The phrase "local advertising" often conjures up images of hyperbolic car dealers and furniture salesman imploring customers to come to their store. The Internet and social media, however, have changed all that. With sophisticated marketing campaigns aimed at specific audiences, businesses can now afford local marketing campaigns that have big impacts.
Mark Forrester, president of Norwell, Mass.-based Marcus Myles Advertising, specializes in this approach, called "Yoularoid." It's a division of his company that helps small, local businesses create short, high-impact video advertisements to tell their story. In the videos, business owners explain what their company does in their own words and in a way consumers can understand.
"I always say, the only thing missing from your website is you," Forrester said. "I am trying to bring you, the literal you, the 'cocktail party' you, the 'at-the-beach' you, the 'I-kind-of-like-this-guy' you to your website so that people can unconsciously form a connection with you."
That connection, however, is not achieved through traditional advertising, but rather by what Forrester describes as a "personality snapshot" of the business owner. By embedding these personality snapshots on the homepage of a website, the hope is that the business story becomes the focal point of the website.
"It is not a speech, it is not a sales pitch and it is not everything you want to know about my company," said Forrester, who charges $3,650 for this service. "It is my attempt to get to the root of the emotional connection between a business owner and the person on the other end of the screen who, hopefully, after a minute and a half, unconsciously thinks, 'I like him or her,' I think I'll go there."
While Forrester describes the idea for Yoularoid as being unsophisticated and un-technical, the truth is that this form of advertising solves one of the biggest challenges faced by small-businesses owners: getting their name out there in a way that yields a tangible return for the business owner. Meeting that demand was the main motivation for Forrester to start Yoularoid.
"Clients said these companies would go and promise to increase visitors and click-throughs, but their business didn’t increase, because at the end of the day they needed people to come physically to their store," Forrester said. He wanted to find a way to bring them in using the website with more than just using fonts and colors and photographs, he said.
The goal of Yoularoid's videos is simple: introduce potential customers to a new business. With this guiding principle, Forrester has been able to create localized advertising that aims to reach a local audience that will remember them.
"We look at it not as you have had 10,000 views in the past week baloney," Forrester said. "Rather, 84 people have just been introduced to you in the last three days that have not made it to the store yet but they stayed and watched the full two-minute video."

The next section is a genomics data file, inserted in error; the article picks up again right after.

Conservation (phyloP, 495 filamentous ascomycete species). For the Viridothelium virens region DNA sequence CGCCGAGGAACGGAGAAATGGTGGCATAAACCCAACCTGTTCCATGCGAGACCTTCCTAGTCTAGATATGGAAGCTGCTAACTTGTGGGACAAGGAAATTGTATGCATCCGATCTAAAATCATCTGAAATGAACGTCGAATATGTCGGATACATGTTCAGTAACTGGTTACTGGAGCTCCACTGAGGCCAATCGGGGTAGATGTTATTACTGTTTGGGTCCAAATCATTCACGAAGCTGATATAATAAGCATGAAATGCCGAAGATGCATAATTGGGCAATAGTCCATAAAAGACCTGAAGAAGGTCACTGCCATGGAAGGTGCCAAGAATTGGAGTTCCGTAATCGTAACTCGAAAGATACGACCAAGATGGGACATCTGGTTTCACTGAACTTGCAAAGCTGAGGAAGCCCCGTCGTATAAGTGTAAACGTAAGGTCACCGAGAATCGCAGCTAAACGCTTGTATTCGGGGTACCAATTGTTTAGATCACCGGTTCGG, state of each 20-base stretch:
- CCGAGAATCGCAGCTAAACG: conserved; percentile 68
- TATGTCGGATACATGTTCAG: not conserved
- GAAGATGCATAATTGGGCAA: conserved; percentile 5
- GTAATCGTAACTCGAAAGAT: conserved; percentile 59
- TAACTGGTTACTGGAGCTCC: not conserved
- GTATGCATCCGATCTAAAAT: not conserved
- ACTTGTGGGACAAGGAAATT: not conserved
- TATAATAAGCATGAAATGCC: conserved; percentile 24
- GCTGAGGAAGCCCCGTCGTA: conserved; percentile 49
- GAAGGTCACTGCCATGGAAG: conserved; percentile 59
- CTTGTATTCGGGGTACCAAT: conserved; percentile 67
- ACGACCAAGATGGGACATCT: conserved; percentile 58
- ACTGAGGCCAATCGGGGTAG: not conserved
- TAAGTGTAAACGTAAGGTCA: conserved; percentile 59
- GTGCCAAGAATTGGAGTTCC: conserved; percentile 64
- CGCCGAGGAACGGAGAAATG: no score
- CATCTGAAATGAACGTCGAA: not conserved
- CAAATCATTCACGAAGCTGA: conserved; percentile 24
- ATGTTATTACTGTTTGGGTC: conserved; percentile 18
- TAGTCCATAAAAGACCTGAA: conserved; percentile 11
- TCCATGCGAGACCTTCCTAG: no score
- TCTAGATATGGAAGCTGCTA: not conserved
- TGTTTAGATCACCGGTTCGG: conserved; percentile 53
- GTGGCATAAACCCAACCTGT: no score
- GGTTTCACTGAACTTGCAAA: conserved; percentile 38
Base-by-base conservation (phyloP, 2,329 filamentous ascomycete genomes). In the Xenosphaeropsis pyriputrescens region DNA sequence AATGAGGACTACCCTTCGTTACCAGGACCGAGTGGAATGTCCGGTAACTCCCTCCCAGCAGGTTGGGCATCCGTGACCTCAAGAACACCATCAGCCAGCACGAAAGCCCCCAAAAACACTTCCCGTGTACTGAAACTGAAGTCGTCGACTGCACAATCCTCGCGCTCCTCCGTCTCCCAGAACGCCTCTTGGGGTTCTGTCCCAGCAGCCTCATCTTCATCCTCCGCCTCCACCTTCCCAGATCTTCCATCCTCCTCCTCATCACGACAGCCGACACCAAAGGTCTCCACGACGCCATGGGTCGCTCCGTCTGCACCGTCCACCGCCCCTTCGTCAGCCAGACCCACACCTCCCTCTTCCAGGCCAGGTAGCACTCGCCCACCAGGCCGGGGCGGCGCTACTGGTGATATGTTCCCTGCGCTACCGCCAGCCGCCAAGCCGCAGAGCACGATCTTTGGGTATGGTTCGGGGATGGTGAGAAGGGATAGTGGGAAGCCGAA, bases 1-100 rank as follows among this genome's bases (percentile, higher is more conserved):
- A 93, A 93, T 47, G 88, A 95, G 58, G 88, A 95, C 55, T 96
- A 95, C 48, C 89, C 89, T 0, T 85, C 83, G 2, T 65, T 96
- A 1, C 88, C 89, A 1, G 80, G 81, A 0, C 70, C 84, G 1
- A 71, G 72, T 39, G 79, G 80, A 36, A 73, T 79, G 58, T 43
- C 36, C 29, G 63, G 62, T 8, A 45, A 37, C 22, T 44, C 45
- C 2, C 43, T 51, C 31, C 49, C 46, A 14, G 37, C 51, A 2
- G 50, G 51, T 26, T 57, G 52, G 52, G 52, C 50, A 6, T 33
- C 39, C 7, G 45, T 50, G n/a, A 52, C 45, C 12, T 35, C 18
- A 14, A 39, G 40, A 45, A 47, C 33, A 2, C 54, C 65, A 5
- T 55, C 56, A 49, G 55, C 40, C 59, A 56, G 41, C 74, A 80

Advertising that isn’t advertising
These videos yield results because they are an advertisement that doesn't have all the trademarks of what people are used to looking for in an advertisement, Forrester said.
"Traditional advertising is supposed to sound like advertising and it is supposed to look like advertising," Forrester said. "Let's face it, the new generation is not going to respond to that. If you have a story to tell, get to the business of telling it in a believable fashion so that someone can connect with you and not think that you are just another attempt to separate them from their money."
According to Forrester, it is that connection that makes Yoularoid work. The key in this equation, however, is getting potential customers to see the business owner as a person they like first and foremost.
"I think it is sort of the same reason why people go to mixers and cocktail parties and those things," Forrester said. "I always tell the client that I can't guarantee that I can move the trust timeline, but I believe that I can move the know-and-like timeline to under two minutes. The only influence at play here is human nature, and if you emotionally buy in, we just broke down a barrier and that person is one step closer to either going on your site or walking through your door."
Two minutes or less
Although every Yoularoid tells a unique story, Forrester has found that several common characteristics are necessary to create a successful advertisement.
"When it is flowing best, it is just a conversation and clients don’t know which direction the conversation in going to go in," Forrester said. "I have some set standard questions that I know open doors and allow natural and interesting conversation to hopefully occur."
Each video is filmed in a two-hour interview session and then edited to the desired two-minute length. The client doesn’t see the video until the product is completed.
"That wasn’t a blueprint at the outset, but it is something we have come to time and time again that right around two minutes seems to be the right time," Forrester said. "I try to be realistic about how they use the Web and why under two minutes is actually the best position to be. You have the opportunity for the viewer to view it all the way through, as opposed to them just watching the first 15 seconds and bailing on it."